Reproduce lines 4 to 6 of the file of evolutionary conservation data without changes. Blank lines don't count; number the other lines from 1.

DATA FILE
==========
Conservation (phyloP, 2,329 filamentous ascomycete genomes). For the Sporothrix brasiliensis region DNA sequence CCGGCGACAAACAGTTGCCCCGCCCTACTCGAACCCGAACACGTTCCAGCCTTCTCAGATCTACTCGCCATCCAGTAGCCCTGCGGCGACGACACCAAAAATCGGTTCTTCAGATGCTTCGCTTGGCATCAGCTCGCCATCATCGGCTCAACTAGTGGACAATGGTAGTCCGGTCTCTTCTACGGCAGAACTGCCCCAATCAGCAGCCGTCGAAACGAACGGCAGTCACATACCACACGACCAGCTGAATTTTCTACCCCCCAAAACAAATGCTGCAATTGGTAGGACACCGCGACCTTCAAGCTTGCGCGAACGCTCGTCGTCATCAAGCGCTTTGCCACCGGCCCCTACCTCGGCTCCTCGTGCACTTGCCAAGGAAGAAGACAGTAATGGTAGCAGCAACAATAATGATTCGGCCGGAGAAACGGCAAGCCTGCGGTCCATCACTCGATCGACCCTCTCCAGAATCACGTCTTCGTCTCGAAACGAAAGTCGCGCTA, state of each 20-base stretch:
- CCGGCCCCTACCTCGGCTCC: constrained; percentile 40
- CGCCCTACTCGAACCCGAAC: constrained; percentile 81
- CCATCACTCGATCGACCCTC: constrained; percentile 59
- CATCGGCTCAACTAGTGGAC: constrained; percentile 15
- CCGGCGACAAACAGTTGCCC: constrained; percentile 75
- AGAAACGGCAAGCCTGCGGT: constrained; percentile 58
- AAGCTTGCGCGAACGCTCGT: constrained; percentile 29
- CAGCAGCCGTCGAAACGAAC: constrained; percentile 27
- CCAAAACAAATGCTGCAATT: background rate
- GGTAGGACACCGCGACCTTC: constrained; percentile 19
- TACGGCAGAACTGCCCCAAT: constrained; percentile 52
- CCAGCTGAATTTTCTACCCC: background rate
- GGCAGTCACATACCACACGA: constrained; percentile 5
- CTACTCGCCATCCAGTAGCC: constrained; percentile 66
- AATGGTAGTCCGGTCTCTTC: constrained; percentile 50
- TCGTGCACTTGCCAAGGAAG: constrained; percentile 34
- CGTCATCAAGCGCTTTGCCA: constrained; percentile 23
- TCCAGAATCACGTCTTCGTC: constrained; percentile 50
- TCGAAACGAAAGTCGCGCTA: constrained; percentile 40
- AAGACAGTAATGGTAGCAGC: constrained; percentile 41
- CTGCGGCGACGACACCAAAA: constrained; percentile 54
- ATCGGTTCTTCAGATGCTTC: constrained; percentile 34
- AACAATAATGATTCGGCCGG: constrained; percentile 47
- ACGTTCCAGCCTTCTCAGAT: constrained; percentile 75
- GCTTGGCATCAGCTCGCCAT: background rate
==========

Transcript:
- CCATCACTCGATCGACCCTC: constrained; percentile 59
- CATCGGCTCAACTAGTGGAC: constrained; percentile 15
- CCGGCGACAAACAGTTGCCC: constrained; percentile 75